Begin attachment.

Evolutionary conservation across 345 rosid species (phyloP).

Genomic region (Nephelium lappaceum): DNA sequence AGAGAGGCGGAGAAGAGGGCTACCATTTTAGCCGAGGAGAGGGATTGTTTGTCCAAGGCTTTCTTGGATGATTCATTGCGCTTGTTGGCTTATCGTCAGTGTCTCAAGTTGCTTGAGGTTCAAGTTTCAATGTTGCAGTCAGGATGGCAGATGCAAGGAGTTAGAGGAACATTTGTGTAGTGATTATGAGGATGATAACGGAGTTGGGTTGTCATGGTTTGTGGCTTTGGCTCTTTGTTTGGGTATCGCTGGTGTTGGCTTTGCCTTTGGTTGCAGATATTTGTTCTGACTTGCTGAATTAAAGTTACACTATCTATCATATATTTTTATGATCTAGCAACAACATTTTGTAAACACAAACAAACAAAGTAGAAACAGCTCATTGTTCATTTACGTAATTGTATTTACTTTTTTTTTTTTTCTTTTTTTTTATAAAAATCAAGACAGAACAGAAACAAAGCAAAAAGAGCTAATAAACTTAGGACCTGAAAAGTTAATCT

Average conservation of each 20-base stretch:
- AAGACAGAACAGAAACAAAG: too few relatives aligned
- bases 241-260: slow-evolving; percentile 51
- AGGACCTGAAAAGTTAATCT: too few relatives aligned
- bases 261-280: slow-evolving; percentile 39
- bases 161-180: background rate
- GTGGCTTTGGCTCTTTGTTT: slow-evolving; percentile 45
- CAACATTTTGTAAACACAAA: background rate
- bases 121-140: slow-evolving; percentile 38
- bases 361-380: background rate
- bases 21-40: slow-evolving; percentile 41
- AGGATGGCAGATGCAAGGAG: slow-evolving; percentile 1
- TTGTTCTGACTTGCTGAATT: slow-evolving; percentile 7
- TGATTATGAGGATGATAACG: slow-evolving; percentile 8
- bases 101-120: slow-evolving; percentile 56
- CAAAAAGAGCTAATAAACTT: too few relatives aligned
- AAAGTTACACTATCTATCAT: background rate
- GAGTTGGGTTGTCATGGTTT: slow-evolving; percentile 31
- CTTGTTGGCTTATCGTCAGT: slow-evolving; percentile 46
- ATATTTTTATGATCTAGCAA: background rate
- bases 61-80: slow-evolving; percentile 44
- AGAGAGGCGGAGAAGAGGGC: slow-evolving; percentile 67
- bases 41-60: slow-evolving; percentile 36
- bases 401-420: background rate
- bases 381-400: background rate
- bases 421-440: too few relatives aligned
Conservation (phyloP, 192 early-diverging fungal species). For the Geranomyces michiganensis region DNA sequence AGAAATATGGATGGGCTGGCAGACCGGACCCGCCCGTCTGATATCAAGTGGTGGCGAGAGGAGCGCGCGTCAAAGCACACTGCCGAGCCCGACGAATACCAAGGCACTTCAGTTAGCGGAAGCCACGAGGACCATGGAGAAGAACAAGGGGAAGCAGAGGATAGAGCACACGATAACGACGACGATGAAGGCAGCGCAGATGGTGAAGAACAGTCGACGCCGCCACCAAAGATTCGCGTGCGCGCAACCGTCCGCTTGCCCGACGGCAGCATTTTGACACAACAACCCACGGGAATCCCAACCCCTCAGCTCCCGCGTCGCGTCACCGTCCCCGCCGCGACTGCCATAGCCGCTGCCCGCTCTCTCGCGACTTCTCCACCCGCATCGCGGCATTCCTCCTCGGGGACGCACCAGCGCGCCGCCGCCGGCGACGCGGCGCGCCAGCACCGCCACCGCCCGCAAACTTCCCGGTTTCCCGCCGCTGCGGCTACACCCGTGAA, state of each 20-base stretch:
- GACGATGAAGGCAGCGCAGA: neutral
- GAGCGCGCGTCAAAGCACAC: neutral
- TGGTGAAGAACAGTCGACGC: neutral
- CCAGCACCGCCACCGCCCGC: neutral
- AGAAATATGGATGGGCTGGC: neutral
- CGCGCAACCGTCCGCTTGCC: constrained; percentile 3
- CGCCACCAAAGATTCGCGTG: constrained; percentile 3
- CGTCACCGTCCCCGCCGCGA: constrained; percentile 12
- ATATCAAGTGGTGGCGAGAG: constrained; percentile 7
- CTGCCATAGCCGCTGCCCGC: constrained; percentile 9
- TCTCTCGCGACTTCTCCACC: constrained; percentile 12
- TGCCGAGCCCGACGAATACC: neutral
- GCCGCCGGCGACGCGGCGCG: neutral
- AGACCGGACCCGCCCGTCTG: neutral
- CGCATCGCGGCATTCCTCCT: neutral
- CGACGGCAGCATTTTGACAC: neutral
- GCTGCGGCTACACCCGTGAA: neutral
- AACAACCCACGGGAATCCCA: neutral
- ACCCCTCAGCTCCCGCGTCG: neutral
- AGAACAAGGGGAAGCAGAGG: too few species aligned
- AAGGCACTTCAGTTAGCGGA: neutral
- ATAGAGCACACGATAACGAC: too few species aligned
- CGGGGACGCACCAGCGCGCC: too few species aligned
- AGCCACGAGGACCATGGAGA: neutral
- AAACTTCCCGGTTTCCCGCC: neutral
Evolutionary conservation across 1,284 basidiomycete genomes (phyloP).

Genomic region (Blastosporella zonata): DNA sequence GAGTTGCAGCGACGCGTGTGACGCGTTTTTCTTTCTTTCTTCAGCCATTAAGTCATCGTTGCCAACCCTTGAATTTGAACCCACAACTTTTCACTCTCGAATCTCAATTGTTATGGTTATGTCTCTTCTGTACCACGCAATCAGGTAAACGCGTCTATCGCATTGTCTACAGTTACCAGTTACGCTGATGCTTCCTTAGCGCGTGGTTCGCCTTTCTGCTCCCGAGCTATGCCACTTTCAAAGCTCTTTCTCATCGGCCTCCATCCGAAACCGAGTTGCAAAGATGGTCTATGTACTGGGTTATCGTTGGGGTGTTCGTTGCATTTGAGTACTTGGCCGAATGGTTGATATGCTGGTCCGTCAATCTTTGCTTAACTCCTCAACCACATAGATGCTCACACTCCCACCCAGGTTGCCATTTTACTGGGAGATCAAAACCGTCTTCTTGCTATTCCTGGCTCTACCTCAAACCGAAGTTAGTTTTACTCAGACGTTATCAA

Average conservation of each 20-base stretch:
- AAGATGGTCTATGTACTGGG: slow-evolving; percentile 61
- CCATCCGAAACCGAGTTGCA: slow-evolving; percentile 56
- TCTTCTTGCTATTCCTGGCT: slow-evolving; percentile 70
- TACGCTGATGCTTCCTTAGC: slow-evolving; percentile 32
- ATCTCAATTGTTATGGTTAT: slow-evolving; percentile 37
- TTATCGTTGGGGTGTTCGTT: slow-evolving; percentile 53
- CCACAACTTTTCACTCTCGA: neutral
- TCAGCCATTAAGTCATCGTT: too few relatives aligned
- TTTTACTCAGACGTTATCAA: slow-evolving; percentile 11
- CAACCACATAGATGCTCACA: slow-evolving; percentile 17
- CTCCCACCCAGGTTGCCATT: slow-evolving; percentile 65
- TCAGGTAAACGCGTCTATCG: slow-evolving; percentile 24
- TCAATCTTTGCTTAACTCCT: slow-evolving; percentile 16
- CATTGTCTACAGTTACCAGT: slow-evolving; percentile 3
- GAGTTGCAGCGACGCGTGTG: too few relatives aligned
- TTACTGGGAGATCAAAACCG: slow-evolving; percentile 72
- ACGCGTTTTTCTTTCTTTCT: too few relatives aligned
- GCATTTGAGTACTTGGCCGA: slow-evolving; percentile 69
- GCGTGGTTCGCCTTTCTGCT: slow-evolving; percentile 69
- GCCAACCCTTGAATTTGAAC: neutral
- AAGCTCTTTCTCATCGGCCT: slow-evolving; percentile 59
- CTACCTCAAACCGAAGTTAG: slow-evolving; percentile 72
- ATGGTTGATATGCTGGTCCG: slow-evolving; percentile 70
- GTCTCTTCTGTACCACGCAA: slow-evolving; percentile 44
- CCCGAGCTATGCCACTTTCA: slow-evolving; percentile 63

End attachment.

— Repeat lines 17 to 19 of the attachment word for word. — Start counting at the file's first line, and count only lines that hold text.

- bases 101-120: slow-evolving; percentile 56
- CAAAAAGAGCTAATAAACTT: too few relatives aligned
- AAAGTTACACTATCTATCAT: background rate